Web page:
In 1971, the IRS issued a Revenue Ruling which imposed the third factor upon clergy who own their own home: the amount excluded from gross income cannot exceed the fair rental value of the housing. This rule was added to Code section 107(2} itself in 2002. According to the above-referenced Revenue Ruling and current
publications issued by the IRS, the “fair rental value” of a clergyperson’s housing includes, in addition to the fair rental value of the housing (with furnishings}, the fair rental value of appurtenances such as a garage and the cost of utilities.

The fair rental value of a clergyperson’s housing would likely become an issue only in the event of an IRS audit.
In determining the amount of the exclusion, however, the clergyperson should make a bona fide, even if informal,
calculation so that, if ever challenged, he or she would be able to substantiate the amount of the exclusion. If the clergyperson actually rents the house, the amount of the rent would be persuasive evidence as to the fair rental value (unless there is some family connection or the clergyperson is otherwise paying a non-market rate}.

Sometimes a clergyperson will have rented the house to others before retirement and thus will have a good idea of the actual rent that the house could command. There are other, equally obvious methods of calculating a fair rental value: an appraisal from a local realtor, examination of listings with local realtors, verification of actual rents paid for any comparable housing in the neighborhood or community (as adjusted for special advantages or disadvantages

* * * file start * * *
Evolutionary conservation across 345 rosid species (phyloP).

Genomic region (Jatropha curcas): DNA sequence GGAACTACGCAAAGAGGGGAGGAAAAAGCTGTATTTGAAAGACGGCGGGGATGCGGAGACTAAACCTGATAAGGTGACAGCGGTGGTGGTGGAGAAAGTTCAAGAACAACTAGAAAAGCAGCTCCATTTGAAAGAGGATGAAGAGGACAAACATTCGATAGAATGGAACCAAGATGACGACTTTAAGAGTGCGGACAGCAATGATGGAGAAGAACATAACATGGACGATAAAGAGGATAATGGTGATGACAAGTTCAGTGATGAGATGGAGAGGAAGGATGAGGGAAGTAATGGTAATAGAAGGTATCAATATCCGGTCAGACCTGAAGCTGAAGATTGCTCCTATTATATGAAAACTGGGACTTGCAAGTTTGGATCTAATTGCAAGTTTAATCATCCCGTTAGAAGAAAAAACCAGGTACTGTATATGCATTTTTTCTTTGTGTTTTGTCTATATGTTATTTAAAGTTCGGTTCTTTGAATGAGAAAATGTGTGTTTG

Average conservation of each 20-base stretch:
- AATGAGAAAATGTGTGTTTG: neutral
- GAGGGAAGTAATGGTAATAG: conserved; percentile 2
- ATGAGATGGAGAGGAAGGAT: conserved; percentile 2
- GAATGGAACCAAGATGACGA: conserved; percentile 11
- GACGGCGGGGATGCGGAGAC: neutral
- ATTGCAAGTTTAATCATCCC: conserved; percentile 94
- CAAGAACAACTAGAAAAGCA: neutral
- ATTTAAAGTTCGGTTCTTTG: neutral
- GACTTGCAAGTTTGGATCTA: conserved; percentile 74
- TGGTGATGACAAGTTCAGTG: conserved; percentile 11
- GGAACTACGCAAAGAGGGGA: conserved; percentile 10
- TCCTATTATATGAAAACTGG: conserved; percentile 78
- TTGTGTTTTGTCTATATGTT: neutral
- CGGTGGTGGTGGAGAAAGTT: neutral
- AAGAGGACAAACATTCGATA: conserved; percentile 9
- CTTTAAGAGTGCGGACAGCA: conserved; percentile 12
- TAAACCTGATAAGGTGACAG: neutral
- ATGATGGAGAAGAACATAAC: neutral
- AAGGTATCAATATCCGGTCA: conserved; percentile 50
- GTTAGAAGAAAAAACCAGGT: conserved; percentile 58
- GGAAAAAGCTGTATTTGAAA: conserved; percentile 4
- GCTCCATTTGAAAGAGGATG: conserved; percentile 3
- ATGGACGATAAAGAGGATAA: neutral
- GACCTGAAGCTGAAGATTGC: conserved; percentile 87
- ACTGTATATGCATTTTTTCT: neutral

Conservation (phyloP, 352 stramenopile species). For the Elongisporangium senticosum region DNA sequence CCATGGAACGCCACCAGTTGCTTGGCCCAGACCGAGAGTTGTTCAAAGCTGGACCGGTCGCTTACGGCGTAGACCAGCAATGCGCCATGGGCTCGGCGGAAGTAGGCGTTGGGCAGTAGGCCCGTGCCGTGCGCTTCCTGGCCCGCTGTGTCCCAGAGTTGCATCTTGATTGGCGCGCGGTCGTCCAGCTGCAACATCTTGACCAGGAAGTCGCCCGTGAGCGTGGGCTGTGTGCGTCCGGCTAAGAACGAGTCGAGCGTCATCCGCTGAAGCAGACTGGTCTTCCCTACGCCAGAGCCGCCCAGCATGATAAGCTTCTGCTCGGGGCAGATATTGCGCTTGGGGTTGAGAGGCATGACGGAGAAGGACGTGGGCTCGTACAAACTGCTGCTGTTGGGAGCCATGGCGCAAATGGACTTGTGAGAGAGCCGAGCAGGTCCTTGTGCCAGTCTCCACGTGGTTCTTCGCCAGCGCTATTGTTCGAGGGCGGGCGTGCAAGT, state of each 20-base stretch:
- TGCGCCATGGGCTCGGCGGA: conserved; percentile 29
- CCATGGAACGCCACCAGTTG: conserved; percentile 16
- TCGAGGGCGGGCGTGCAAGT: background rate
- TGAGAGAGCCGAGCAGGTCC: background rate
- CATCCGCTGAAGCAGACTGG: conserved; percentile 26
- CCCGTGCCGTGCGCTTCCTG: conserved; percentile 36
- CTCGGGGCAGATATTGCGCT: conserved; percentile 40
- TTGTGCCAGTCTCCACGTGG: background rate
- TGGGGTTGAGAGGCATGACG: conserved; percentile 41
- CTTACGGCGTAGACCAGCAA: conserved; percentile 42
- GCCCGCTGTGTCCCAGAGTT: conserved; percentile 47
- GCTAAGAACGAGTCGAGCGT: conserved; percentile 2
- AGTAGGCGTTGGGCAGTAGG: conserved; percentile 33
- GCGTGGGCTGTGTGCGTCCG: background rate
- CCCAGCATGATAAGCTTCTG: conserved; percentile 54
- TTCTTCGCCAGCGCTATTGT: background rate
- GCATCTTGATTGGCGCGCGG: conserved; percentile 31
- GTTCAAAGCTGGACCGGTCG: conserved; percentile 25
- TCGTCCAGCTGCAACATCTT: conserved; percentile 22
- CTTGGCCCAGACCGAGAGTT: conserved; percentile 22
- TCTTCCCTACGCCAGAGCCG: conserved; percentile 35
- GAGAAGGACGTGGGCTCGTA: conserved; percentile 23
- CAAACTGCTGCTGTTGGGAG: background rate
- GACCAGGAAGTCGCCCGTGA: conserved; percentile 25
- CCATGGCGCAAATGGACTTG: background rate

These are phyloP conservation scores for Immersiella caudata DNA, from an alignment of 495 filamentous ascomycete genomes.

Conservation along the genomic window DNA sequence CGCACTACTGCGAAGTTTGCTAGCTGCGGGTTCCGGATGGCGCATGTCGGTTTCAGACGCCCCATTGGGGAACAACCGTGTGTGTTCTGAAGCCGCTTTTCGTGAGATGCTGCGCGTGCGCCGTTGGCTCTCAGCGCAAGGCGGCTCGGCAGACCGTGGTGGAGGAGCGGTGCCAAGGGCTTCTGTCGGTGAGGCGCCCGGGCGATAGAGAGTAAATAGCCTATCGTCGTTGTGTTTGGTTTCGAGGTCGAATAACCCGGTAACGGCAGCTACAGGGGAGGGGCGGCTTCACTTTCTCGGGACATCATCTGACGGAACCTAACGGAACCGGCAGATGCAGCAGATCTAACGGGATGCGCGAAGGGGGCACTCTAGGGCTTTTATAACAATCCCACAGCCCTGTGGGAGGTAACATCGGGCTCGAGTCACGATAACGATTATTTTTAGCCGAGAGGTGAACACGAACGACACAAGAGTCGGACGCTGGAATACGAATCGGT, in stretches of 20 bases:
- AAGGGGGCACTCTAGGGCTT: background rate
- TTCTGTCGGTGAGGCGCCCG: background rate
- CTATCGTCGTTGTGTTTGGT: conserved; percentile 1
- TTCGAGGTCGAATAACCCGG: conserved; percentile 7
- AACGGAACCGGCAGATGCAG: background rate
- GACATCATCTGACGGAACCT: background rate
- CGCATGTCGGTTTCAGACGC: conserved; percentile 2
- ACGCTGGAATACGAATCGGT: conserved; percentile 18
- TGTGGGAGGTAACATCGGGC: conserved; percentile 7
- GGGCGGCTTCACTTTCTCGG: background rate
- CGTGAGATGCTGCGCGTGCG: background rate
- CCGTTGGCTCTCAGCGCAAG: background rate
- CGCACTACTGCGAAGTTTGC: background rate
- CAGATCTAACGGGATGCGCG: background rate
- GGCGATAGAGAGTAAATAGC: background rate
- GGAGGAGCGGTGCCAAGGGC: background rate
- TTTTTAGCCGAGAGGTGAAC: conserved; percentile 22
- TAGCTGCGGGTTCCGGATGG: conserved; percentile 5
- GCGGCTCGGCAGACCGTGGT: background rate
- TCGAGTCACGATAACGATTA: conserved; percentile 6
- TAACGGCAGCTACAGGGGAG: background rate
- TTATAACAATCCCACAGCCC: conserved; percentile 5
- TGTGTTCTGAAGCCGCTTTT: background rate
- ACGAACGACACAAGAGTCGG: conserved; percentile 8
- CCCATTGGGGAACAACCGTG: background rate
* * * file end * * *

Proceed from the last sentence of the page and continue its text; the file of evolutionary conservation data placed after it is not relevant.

of the specific property} or a survey of newspaper ads of houses for rent in the community

One aspect of the housing allowance issue is often misunderstood: 

The amount that may be excluded is the least of:
a) the amount designated as the housing allowance exclusion,
b) the amount actually expended by the clergyperson for housing, or
c) the fair rental value of the residential property occupied by the clergyperson. 

For example, if you designate 100% of the pension as a housing allowance and the clergyperson receives $6,000 in pension, but spends only $5,000 on housing which has a fair rental value of $8,000, the amount that may be excluded may not exceed $5,000.

Rev. Rul. 71-280.
Rev. Rul. 71-280, IRS Publication 17, IRS Publication 525

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Clergy Financial Resources serves as a resource for clients to help analyze the complexity of clergy tax law, church payroll & HR issues. Our professionals are committed to helping clients stay informed about tax news, developments and trends in various specialty areas.

This article is intended to provide readers with guidance in tax matters. The article does not constitute, and should not be treated as professional advice regarding the use of any particular tax technique. Every effort has been made to assure the accuracy of the information. Clergy Financial Resources and the author do not assume responsibility for any individual’s reliance upon the information provided in the article. Readers should independently verify all information before applying it to a particular fact situation, and should independently determine the impact of any particular tax planning technique. If you are seeking legal advice, you are encouraged to consult an attorney.

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